While Meds From Nature has great natural medicines for heartburn and hangovers we hope you don't need them for the upcoming holidays. Be careful to avoid overeating and drinking too much on Thanksgiving and Christmas. We want you to enjoy your holidays with your family and feel just as good after the holidays as you felt before the holidays. Here are some holiday eating and drinking tips from WebMD. Try these out and let us know how well they worked for you.
1) Trim back the trimmings. To shave calories, go easy when adding nuts, cheese, cream sauces, gravy, butter, and whipped cream -- additions that don't add much to the meal, but can add plenty to your waistline. Trim calories wherever you can so you leave the party feeling satisfied, but not stuffed, recommends Carolyn O'Neil, MS, RD, author of The Dish on Eating Healthy and Being Fabulous.
2) Be a food snob. If you don't love it, don't eat it, says American Dietetic Association spokeswoman Melinda Johnson, MS, RD. Scan the buffet for foods you truly treasure and skip the everyday dishes that are available all year long.
3) No skipping meals. Always eat normally on the day of a party. "People who skip meals to save up calories tend to overeat everything in sight once they get there," says Katherine Tallmadge, MA, RD, author of Diet Simple.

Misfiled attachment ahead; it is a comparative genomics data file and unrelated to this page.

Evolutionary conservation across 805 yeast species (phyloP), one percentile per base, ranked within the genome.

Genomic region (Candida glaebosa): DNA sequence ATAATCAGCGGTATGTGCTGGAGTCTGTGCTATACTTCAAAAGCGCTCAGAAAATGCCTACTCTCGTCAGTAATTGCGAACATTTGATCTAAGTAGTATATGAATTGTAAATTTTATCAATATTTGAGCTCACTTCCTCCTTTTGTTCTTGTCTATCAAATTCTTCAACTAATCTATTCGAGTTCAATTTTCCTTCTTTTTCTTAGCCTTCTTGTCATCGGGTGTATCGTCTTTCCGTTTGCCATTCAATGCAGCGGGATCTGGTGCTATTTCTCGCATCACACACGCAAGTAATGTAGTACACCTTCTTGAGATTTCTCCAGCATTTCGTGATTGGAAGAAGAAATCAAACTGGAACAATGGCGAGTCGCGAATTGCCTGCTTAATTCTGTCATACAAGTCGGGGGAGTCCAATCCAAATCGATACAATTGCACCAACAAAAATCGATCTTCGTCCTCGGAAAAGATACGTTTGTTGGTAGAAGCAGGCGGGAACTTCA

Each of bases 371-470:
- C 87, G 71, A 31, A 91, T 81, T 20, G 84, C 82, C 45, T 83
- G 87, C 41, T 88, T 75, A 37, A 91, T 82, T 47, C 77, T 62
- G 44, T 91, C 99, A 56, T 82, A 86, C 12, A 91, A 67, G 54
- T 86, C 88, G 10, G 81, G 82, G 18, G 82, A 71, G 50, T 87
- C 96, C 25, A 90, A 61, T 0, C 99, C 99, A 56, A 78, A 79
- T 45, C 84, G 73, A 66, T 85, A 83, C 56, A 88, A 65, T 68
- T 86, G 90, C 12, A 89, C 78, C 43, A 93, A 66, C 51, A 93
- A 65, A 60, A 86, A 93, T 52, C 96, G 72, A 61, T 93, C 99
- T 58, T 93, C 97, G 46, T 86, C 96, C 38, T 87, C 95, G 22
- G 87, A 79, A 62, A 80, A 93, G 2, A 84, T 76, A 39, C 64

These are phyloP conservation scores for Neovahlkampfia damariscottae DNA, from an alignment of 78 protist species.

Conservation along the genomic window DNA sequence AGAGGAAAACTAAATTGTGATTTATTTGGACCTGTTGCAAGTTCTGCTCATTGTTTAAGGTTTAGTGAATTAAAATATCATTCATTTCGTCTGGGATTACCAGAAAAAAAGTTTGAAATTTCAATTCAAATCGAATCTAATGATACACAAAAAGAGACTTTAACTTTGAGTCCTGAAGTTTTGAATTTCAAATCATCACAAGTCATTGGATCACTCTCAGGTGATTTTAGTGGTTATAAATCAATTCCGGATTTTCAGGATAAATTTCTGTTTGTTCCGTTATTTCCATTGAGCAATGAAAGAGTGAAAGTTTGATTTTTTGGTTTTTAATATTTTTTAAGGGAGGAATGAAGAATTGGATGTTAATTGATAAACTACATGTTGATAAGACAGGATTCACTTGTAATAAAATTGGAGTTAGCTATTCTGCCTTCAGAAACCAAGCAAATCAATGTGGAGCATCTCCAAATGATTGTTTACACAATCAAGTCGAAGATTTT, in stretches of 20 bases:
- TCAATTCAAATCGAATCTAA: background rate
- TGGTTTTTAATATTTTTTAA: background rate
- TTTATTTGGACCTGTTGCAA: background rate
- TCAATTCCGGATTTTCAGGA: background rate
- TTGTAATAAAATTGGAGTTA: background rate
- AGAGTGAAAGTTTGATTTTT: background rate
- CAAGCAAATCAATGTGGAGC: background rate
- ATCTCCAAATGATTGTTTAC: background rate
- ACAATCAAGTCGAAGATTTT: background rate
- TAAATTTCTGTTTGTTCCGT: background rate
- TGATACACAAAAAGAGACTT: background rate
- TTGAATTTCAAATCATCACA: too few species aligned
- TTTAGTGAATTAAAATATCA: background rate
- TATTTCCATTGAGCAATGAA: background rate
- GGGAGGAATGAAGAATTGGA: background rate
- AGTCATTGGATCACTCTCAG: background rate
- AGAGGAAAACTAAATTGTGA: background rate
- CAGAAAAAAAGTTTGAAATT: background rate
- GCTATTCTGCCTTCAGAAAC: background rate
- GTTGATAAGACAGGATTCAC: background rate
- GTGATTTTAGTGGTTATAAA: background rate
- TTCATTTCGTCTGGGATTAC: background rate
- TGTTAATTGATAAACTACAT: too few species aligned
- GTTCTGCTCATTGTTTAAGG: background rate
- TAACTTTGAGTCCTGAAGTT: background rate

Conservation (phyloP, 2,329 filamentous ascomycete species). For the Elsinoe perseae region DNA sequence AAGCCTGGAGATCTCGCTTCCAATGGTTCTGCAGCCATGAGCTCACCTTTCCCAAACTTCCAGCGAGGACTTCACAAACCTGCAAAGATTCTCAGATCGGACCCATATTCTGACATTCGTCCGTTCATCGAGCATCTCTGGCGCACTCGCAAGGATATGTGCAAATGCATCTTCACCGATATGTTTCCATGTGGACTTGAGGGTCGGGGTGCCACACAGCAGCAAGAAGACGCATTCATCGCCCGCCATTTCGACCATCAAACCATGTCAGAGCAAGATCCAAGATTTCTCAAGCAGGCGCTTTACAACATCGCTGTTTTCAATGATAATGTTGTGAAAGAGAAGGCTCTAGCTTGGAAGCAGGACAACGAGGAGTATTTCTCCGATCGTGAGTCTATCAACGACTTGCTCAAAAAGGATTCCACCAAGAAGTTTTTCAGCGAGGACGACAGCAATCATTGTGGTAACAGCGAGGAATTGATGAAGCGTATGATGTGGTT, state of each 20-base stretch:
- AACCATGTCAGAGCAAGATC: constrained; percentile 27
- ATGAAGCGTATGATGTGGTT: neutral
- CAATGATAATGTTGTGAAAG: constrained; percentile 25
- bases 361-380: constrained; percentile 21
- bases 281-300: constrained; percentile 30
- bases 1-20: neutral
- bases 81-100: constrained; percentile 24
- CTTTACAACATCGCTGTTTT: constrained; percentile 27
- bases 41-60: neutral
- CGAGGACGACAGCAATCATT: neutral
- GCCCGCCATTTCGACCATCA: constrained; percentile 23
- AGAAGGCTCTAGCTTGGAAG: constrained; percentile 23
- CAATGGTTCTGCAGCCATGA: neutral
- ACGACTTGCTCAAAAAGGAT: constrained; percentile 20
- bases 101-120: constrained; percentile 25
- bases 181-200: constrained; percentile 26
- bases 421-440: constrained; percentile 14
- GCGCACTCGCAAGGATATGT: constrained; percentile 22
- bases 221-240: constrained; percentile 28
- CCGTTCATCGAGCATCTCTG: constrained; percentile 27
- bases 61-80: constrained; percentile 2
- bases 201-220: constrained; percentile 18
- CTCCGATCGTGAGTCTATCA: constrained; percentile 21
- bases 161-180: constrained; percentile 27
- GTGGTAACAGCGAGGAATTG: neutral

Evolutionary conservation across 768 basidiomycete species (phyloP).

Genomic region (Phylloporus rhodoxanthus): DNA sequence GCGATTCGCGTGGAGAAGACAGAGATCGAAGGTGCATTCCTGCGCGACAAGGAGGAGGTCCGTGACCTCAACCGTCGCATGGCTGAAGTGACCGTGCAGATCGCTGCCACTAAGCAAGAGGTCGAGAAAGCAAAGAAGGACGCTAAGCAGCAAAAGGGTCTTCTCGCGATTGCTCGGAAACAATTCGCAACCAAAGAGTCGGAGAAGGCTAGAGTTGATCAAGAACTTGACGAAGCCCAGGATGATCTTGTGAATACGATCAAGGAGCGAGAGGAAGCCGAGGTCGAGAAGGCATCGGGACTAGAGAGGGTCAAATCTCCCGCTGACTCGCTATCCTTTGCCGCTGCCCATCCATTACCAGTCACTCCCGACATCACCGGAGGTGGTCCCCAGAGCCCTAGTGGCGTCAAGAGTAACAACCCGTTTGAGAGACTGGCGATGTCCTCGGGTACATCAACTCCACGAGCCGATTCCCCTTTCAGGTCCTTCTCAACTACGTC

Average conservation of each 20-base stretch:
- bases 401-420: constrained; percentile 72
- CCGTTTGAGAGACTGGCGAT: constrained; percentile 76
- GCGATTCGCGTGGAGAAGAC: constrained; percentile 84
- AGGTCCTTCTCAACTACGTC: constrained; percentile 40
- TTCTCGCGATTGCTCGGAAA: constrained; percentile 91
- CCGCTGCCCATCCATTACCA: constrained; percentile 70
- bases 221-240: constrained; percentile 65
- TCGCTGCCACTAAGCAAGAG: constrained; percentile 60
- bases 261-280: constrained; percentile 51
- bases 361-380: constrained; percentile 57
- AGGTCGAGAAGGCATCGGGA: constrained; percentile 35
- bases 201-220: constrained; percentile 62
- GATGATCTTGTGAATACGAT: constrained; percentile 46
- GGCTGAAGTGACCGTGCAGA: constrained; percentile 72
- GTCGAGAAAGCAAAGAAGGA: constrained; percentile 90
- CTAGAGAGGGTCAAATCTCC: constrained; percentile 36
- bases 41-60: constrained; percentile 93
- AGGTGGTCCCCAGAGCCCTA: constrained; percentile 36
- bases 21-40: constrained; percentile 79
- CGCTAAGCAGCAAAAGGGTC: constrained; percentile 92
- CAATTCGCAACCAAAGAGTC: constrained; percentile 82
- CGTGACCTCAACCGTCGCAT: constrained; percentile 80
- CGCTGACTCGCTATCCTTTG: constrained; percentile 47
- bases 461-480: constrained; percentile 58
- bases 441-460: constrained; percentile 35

4) Survey your food choices on the buffet before diving in, says Tallmadge. A buffet is an invitation to eat all you can, and unless you carefully scrutinize it and make wise choices, you're likely to overeat.
5) Add fun and games. Cynthia Sass, MPH, MA, RD, co-author of Your Diet Is Driving Me Crazy, proposes taking the focus off food and getting family and friends more active during holiday parties. Think horseshoes, badminton, sledding, ice skating, or building snowmen. Indoors, try a spirited game of charades, or rent an instructional dance video followed by a dance-off.
6) Alternate alcohol with nonalcoholic beverages. Alcoholic drinks are loaded with calories -- especially holiday favorites like eggnog. "Cut your alcohol calories in half by alternating water or seltzer between alcoholic beverages," Katz advises.
7) Skip the appetizers. "Eschew the appetizers rather than chewing on them," says Katz. If you need a little nibble before the meal, go for the veggies, fruit, salsa, or a small handful of nuts.
8) Limit the variety. Brian Wansink, PhD, author of Mindless Eating, suggests putting only two items on your plate when you go to the food table. Return as many times as you like, but only take two items each time. "Variety stimulates appetite, and if you limit your choices to just a few items and stick with these, it will be easier to control than eating a little bit of 20 different dishes," agrees Katz.
The staff at Meds From Nature has completed the extensive online training programs with Carlson Labs (Carlson University) Hyland's (Hyland's Homeopathic University) and Boiron (Homeopathic Medicines).